This module describes the processes involved in creating and managing logon scripts, so that you can successfully deploy these scripts throughout the enterprise network. The module also describes how to create and manage logon scripts.
  • Verifying the WSH Environment
  • Common Logon Script Tasks
  • Managing Logon Scripts
  • Troubleshooting and Best Practices
Lab : Creating Logon ScriptsLab : Assigning Logon Scripts
After completing this module, students will be able to:
  • Check that the correct version of WSH is installed.
  • Call logon scripts from batch files.
  • Accomplish common tasks in logon scripts.
  • Assign logon scripts to users.
  • Describe common issues with logon scripts.
  • Describe best practices for using logon scripts.
Module 7: Administrative Scripts
This module describes how to use script to perform typical administrative tasks by using the various scripting models that are available through Windows Script Host and Visual Basic, Scripting Edition.
  • Administrative Scripts
  • Producing Event Logs and E-Mail Messages
  • Managing the Registry
  • Controlling Drives, Folders, and Files
Lab : Administrative ScriptsLab : File and E-mail Scripts
After completing this module, students will be able to:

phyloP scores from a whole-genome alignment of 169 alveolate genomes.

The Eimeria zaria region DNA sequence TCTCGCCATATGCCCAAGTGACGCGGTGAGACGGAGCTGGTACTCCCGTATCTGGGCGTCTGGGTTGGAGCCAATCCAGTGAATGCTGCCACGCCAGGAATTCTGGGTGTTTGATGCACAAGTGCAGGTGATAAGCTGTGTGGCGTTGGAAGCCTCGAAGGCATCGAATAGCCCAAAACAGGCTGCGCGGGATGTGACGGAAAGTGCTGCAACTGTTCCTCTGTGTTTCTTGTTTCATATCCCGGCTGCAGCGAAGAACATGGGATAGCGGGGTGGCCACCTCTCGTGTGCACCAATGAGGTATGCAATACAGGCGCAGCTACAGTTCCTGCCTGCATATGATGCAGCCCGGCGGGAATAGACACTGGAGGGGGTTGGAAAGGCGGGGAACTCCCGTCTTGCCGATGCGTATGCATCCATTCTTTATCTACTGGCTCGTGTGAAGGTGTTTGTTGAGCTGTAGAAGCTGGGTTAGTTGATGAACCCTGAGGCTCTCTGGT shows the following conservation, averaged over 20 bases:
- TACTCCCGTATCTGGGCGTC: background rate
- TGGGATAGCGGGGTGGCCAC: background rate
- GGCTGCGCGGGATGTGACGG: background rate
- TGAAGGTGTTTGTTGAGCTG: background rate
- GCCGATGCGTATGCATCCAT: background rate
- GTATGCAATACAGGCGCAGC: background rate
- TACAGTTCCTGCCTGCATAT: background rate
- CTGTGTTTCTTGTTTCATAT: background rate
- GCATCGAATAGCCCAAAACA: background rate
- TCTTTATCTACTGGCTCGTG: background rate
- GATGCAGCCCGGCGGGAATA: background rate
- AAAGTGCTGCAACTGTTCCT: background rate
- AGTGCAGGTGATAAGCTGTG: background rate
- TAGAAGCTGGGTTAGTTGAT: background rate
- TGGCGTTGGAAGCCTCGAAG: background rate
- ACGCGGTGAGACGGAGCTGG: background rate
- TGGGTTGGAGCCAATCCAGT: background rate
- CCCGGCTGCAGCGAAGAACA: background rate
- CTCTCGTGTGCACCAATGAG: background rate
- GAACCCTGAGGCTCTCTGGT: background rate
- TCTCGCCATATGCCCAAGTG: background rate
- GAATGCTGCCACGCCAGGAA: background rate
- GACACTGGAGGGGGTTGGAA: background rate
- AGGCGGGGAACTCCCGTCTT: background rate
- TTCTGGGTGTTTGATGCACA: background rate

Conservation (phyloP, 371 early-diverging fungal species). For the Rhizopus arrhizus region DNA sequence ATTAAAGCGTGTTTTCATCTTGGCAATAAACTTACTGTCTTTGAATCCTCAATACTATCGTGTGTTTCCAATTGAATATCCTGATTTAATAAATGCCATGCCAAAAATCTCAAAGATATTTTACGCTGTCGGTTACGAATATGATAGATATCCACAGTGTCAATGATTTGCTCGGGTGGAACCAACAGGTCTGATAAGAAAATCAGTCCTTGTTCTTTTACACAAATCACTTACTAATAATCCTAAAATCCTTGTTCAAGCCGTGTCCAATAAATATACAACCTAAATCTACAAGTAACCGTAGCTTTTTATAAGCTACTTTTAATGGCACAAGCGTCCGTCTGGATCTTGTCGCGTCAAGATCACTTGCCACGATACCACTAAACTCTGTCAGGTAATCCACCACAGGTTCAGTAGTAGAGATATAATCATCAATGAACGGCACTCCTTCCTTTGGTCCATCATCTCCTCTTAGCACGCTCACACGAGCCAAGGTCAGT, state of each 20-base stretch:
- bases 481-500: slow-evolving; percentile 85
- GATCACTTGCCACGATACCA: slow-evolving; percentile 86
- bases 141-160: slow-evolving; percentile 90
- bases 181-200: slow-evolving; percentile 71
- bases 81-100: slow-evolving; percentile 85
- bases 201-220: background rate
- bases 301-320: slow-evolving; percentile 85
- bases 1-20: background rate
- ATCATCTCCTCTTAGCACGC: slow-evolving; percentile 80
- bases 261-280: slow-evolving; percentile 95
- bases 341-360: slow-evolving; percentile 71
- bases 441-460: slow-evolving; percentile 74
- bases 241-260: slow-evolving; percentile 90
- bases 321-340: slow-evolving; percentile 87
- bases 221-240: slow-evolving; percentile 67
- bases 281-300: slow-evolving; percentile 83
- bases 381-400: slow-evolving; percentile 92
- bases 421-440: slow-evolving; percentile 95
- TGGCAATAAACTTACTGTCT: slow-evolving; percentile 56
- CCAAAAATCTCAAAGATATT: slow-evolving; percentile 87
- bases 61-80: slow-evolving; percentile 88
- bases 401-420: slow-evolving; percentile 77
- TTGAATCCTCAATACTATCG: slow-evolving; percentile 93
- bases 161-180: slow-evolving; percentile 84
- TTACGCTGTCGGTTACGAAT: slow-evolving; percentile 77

• Manage arguments and use scheduling in scripts.
  • Add entries to Windows Event Logs and use Collaboration Data Objects (CDO) to generate e-mail messages.
  • Use script to manage the registry.
  • Control drives, folders, and files by using script.
Module 8: WMI
This module introduces the use of WMI to query, change, and monitor configuration settings on desktop and server systems, applications, networks, and other enterprise components. It describes how to write scripts that use the WMI Scripting library to work with WMI and create a wide range of systems management and monitoring scripts.
  • WMI Overview
  • WMI Scripting Basics
  • Common Issues in WMI Scripts
  • Scripting Common Administrative Tasks by Using WMI
Lab : Writing WMI Scripts
After completing this module, students will be able to:
  • Describe how WMI works.
  • Describe the three basic steps that most WMI scripts use.
  • Understand what a WMI provider is.
  • Know how to use the PrimalScript WMI Wizard to create WMI scripts.
  • Use WMI scripts to perform common management tasks.
  • Use WMI providers to manage Windows-based services.
Before attending this course, students must have:
  • Practical experience of using and administering Windows Server 2003.
  • Practical experience of using and administering the Active Directory directory service.
  • Practical experience of using and administering system security.
  • Practical experience of using and administering services.
  • Practical experience of using systems management information.
  • Awareness of the potential uses of logon scripts.